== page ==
Damaged vehicles and the Russian embassy building (rear C) are seen after an explosion in central Damascus February 21, 2013 (Photo: Reuters)
A spate of car bombings in Damascus on Thursday killed at least 83 people, including more than 60 in an attack near the headquarters of the ruling Baath party, a watchdog said.
The most lethal attack, in central Damascus, was by a suicide bomber who detonated his explosives-laden car near the entrance of the Baath party's main offices, said the Syrian Observatory for Human Rights.
The majority of the 61 people who died in the powerful blast were civilians, including many children from a nearby school, the Observatory said on Friday, adding 17 were members of the security forces.
The attack was the deadliest in Damascus since bombers first began targeting Damascus about a year ago. Twin suicide bombings killed 55 people in the Syrian capital on May 10, 2012.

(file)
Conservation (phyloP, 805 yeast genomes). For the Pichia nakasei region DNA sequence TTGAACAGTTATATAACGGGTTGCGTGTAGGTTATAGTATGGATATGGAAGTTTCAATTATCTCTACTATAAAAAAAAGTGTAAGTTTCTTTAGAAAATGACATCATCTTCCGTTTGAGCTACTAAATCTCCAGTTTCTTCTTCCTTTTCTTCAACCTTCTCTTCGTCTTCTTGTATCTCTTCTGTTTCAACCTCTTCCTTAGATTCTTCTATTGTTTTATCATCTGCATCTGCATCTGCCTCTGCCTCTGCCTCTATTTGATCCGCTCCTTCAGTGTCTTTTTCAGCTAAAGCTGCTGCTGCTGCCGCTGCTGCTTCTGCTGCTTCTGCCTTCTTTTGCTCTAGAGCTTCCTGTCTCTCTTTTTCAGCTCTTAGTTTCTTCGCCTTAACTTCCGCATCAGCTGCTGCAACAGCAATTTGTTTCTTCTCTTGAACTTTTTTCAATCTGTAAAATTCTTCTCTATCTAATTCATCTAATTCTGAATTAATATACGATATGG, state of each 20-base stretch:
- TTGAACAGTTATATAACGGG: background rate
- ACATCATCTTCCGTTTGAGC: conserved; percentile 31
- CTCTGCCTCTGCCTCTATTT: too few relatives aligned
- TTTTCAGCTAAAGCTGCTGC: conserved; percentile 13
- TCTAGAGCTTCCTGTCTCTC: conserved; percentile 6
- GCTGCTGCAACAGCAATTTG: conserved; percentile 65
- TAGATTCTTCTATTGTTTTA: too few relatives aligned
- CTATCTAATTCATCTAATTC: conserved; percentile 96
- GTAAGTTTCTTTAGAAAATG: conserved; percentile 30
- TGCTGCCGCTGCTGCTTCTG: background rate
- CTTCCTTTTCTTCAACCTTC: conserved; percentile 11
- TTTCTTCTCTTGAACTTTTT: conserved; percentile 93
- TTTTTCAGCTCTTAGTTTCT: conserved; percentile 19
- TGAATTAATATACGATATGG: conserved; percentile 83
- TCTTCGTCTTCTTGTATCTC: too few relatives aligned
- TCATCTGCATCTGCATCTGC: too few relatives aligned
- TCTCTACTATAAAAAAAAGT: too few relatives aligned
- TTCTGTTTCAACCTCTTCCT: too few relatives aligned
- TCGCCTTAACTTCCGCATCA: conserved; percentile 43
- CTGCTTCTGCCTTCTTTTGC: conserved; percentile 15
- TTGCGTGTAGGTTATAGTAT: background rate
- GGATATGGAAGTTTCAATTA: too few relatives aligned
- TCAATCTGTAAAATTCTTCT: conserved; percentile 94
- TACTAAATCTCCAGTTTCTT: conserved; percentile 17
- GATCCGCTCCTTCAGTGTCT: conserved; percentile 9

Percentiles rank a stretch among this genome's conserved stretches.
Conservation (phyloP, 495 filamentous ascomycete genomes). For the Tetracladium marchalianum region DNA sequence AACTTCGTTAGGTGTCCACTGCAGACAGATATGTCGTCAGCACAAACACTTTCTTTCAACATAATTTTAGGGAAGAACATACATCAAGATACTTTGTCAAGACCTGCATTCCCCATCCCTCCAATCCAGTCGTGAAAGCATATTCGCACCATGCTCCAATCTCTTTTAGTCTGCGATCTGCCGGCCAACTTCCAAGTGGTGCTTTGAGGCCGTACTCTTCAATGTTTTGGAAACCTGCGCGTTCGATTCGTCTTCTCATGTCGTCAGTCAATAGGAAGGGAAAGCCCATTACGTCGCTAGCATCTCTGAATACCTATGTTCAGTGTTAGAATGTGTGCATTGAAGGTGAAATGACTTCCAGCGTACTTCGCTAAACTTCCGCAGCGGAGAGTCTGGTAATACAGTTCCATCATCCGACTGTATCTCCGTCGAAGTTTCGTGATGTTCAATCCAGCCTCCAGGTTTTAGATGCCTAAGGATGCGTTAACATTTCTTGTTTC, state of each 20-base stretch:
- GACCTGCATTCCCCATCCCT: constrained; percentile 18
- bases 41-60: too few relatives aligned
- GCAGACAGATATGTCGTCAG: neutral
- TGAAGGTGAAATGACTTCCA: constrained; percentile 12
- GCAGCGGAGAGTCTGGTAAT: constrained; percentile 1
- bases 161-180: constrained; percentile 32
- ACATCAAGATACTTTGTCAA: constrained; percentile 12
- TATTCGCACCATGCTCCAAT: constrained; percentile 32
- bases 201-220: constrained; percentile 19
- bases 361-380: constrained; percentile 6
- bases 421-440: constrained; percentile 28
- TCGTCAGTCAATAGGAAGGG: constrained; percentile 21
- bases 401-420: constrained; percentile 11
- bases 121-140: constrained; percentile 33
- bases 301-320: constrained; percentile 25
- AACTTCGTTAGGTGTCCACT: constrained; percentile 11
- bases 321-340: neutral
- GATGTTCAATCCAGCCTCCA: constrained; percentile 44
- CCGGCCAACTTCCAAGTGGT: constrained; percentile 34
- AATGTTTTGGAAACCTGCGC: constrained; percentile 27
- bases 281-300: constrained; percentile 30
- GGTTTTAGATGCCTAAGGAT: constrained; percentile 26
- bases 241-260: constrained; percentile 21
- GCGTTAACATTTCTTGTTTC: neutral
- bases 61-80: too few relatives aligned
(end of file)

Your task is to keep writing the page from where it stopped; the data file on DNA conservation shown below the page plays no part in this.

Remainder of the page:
Another 22 people were killed in an apparently coordinated triple bombing targeting security headquarters in the northern Damascus district of Barzeh on Thursday, including 19 members of the forces, said the Observatory.
Attacks have increasingly targeted government or security buildings in Damascus in recent months, many of them claimed by the jihadist Al-Nusra Front which the United States has designated as a "terrorist" group.
Thursday's attacks were condemned by both the regime and opposition as well as the United States, Russia and UN chief Ban Ki-moon.
Elsewhere in Syria, 38 people were killed Thursday in Daraa, cradle of the anti-regime revolt in the south of the country, including 18 in an air raid on a medical centre, the Britain-based Observatory said.
In the region of Daraa, seven members of one family -- six women and a child -- were killed in an explosion at Tsil, and 10 other civilians died in army bombardments on the town of Jassem.
In the northwestern province of Idlib, where sectarian strife has been rising, 40 Shiites kidnapped by an armed group and 300 Sunnis abducted in reprisals last week were released after mediation talks between families.
The majority of the Syrian population fighting the regime of Bashar al-Assad are Sunni Muslims, while the president and his clan belong to the Alawite branch of Shiite Islam.